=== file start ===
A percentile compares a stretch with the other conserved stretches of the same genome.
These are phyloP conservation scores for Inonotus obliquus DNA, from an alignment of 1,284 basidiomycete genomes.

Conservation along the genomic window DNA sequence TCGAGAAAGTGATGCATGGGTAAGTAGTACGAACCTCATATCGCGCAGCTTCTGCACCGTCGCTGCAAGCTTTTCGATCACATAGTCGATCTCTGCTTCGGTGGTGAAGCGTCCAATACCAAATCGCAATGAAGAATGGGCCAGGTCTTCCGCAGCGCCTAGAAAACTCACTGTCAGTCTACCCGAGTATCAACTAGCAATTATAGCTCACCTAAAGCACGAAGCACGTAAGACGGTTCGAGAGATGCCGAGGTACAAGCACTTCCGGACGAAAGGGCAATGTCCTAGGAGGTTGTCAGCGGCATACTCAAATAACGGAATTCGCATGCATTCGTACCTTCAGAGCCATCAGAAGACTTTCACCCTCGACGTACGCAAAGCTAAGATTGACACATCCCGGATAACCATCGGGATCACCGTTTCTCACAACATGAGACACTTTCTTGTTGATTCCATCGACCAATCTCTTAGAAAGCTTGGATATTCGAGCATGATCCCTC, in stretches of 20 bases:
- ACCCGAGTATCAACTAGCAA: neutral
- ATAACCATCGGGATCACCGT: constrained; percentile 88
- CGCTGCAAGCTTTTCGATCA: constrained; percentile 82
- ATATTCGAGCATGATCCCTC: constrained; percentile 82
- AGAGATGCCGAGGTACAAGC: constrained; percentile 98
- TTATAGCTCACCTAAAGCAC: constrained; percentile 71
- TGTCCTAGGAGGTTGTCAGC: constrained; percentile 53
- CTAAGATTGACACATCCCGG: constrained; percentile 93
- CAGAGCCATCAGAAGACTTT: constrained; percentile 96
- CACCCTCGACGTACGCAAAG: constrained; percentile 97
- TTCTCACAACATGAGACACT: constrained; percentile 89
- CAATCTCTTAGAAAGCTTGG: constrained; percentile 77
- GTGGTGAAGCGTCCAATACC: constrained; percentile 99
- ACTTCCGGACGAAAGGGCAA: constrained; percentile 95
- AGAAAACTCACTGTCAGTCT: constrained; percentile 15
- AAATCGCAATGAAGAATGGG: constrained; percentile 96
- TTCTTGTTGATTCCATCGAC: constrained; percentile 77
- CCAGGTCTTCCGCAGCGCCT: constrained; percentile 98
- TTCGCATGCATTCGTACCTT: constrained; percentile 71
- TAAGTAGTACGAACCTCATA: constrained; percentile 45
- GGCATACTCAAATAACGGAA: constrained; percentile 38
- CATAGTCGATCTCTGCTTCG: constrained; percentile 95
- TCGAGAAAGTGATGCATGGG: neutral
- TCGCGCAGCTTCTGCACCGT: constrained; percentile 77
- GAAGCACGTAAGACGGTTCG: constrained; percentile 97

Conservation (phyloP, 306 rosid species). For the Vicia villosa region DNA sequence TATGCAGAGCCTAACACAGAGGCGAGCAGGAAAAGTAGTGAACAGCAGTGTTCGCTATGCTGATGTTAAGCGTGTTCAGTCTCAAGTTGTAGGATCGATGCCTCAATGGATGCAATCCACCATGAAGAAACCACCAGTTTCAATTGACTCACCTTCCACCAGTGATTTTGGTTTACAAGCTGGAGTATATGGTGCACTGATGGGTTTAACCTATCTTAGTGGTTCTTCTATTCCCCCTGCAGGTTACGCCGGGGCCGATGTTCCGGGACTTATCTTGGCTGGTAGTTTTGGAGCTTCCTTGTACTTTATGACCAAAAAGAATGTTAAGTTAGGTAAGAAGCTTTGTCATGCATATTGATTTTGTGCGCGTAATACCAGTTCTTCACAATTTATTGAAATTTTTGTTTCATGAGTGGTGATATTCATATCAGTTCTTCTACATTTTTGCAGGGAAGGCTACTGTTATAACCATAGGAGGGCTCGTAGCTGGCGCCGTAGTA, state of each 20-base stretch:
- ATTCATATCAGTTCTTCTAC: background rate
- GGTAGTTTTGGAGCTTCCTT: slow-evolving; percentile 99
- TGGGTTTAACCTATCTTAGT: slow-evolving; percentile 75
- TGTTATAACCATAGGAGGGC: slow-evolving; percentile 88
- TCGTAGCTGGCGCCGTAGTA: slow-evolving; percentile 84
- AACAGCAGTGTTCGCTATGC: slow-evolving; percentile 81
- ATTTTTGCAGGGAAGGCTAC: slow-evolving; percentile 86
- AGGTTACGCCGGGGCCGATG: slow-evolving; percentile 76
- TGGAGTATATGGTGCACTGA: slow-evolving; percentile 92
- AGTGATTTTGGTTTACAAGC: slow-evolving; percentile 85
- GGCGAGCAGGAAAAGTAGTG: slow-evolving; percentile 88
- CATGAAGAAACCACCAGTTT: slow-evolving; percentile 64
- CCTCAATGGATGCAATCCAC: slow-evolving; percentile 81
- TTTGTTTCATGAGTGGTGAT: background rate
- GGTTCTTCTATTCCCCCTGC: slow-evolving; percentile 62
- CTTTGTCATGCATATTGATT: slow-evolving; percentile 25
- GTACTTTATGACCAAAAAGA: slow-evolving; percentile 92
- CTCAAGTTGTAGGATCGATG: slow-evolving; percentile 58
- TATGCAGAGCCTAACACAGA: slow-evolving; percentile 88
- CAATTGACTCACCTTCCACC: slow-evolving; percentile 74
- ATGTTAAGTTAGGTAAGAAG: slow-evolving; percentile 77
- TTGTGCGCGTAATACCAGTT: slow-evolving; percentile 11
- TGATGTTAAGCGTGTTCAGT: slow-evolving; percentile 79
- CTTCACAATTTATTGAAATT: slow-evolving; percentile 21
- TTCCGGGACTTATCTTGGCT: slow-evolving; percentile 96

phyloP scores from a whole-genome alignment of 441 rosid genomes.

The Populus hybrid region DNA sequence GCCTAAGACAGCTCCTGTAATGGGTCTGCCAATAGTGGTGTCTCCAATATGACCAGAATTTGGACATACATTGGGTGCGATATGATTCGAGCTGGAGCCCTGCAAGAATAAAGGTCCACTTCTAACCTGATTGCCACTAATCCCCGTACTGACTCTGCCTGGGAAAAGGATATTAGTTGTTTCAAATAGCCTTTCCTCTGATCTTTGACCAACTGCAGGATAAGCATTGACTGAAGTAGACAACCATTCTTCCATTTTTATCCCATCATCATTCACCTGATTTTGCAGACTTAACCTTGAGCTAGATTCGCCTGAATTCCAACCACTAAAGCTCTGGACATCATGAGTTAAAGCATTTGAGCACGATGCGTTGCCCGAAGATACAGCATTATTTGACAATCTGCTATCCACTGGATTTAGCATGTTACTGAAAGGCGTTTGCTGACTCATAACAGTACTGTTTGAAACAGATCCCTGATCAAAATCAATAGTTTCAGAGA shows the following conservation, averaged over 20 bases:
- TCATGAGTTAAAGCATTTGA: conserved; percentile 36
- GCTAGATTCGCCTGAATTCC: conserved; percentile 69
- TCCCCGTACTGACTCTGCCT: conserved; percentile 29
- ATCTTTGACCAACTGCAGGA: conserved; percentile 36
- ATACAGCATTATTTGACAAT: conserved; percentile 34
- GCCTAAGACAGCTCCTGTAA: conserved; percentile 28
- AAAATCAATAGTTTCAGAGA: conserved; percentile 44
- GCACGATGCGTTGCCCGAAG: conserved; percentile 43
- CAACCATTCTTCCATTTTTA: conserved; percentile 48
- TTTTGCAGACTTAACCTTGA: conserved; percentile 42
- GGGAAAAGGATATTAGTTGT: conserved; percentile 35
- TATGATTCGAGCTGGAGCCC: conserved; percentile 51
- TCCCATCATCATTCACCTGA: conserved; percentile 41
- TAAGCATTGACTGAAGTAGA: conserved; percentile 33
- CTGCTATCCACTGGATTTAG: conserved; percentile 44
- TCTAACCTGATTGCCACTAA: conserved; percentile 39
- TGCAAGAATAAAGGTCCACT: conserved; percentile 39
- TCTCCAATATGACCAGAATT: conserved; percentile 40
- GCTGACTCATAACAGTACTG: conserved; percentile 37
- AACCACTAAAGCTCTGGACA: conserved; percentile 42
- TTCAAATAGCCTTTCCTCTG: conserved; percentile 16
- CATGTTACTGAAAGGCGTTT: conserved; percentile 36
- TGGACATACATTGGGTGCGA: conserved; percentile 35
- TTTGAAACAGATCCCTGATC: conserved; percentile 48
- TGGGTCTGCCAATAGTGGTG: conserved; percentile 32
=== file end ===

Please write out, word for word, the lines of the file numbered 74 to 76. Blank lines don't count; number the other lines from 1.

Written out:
- TCTCCAATATGACCAGAATT: conserved; percentile 40
- GCTGACTCATAACAGTACTG: conserved; percentile 37
- AACCACTAAAGCTCTGGACA: conserved; percentile 42